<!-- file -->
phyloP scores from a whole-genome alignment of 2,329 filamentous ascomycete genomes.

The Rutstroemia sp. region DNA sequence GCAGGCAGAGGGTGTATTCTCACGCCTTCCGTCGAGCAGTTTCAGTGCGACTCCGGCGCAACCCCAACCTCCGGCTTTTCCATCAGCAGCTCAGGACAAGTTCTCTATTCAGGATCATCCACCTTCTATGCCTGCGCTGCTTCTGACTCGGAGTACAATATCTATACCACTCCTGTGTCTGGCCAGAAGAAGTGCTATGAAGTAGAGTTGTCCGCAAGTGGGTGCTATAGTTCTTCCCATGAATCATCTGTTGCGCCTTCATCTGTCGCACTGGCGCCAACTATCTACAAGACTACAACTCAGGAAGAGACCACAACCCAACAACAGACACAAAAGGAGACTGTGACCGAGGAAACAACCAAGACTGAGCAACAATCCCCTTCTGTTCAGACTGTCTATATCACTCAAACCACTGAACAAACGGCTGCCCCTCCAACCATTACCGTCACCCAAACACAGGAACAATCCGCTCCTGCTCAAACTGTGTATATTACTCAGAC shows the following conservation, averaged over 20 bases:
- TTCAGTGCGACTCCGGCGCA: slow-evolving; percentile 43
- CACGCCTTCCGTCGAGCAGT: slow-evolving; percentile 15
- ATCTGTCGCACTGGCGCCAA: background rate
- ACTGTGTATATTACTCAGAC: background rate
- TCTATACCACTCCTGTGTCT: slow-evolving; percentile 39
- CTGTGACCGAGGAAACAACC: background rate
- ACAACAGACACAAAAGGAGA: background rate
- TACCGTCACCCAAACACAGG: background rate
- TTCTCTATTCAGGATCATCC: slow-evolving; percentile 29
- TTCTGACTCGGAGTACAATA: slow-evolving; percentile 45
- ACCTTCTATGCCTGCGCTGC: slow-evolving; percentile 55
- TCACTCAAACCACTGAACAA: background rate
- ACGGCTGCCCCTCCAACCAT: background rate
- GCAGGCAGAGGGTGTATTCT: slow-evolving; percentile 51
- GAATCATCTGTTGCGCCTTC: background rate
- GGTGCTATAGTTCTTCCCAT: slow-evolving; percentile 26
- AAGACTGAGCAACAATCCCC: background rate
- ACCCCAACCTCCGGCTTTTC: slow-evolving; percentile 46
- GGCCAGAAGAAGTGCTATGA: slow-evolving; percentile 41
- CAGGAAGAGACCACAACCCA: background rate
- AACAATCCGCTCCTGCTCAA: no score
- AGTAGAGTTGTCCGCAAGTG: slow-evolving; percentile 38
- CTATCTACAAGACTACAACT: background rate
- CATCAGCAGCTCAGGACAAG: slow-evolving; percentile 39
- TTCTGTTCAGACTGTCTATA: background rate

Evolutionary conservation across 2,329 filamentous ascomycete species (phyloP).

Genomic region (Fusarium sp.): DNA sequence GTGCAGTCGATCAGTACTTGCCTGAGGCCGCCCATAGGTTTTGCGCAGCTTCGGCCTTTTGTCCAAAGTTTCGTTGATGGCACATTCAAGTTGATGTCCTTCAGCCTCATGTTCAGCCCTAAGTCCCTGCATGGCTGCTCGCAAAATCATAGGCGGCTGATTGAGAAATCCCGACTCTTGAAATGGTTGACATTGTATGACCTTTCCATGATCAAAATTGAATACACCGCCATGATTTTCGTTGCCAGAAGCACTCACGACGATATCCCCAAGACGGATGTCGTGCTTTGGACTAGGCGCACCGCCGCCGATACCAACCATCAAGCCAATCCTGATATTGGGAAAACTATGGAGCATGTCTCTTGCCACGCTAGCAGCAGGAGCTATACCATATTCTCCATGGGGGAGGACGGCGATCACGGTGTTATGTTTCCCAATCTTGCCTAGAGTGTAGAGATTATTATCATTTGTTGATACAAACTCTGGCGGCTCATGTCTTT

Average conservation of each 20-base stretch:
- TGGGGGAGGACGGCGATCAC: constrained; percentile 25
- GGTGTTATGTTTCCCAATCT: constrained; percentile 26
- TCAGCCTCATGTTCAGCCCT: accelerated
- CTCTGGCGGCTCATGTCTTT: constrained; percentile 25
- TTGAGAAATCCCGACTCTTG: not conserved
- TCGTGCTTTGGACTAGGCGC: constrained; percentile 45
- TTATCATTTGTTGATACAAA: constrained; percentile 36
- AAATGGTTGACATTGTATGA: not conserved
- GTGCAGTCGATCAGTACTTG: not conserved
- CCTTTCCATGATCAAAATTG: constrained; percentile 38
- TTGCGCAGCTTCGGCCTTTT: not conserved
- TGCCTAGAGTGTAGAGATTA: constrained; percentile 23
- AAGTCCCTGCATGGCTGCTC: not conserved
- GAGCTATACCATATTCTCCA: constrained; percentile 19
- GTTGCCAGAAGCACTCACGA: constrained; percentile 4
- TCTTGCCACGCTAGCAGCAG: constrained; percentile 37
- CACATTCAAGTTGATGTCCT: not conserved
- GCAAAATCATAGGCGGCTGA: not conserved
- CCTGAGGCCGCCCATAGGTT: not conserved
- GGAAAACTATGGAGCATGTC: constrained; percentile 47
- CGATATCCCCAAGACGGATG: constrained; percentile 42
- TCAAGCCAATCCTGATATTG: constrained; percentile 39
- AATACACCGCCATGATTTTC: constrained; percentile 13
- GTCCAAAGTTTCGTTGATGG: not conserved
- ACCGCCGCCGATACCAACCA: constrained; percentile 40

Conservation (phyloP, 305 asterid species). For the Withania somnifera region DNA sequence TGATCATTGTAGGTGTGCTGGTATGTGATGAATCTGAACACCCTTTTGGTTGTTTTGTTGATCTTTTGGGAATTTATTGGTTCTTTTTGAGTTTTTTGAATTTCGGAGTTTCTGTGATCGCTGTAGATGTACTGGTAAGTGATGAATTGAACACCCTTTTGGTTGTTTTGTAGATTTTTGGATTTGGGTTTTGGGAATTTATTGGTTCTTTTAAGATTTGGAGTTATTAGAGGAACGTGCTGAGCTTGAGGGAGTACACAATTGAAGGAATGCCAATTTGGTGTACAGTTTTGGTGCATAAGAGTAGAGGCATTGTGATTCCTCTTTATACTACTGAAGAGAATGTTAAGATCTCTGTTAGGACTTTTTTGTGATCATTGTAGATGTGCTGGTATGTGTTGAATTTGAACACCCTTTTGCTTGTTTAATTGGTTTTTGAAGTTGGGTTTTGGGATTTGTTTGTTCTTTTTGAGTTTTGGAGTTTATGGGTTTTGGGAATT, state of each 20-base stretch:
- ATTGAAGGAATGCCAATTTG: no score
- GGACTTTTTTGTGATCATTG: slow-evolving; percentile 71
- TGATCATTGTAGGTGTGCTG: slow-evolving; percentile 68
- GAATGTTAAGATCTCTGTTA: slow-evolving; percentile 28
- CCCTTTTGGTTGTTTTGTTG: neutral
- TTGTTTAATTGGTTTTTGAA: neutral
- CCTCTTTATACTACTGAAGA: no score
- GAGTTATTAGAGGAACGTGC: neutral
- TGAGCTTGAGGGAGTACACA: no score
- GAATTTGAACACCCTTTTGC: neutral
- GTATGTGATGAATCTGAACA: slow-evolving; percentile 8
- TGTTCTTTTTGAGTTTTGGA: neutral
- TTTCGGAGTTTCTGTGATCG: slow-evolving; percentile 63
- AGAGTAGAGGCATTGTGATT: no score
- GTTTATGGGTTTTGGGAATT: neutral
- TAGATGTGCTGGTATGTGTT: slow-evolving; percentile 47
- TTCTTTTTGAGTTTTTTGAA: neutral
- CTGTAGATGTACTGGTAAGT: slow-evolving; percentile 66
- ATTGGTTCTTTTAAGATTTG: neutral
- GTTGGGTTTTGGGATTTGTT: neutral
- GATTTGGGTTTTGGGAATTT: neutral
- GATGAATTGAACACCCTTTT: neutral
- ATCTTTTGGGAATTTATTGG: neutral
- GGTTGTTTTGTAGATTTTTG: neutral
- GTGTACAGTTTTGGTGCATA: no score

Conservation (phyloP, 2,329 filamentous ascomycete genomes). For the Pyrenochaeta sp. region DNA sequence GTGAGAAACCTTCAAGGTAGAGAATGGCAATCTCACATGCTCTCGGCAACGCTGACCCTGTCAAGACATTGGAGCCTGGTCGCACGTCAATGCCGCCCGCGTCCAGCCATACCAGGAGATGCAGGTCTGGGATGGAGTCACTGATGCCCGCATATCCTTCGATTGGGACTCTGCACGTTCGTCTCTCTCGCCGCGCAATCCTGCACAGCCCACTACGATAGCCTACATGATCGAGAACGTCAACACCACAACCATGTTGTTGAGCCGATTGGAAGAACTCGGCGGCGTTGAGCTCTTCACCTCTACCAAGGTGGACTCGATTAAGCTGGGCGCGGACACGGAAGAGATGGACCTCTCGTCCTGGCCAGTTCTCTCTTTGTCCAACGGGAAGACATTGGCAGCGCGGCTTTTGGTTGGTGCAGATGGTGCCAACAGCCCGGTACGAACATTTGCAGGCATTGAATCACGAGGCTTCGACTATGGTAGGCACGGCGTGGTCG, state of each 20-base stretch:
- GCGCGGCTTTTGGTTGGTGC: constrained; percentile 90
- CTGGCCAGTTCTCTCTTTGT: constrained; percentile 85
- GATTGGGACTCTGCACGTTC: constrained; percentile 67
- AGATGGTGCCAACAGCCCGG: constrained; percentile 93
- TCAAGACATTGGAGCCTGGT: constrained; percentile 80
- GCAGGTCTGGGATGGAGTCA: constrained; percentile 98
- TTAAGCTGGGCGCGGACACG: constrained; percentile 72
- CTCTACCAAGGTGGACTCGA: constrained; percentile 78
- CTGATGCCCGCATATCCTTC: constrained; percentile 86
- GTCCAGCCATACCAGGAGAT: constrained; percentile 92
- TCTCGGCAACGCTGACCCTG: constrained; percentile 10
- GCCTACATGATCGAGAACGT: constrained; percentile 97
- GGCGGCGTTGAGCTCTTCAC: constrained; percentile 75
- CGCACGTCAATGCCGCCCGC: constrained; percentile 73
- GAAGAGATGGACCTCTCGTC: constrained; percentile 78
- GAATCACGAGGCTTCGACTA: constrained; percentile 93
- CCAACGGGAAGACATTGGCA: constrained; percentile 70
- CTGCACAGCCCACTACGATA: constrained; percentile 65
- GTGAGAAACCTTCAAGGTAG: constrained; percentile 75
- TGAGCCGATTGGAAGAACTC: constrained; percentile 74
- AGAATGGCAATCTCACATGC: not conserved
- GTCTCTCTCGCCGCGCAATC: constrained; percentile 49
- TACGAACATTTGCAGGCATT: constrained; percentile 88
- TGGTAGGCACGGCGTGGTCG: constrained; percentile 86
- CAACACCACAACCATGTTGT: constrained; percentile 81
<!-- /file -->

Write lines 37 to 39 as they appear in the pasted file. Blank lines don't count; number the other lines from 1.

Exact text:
- TTATCATTTGTTGATACAAA: constrained; percentile 36
- AAATGGTTGACATTGTATGA: not conserved
- GTGCAGTCGATCAGTACTTG: not conserved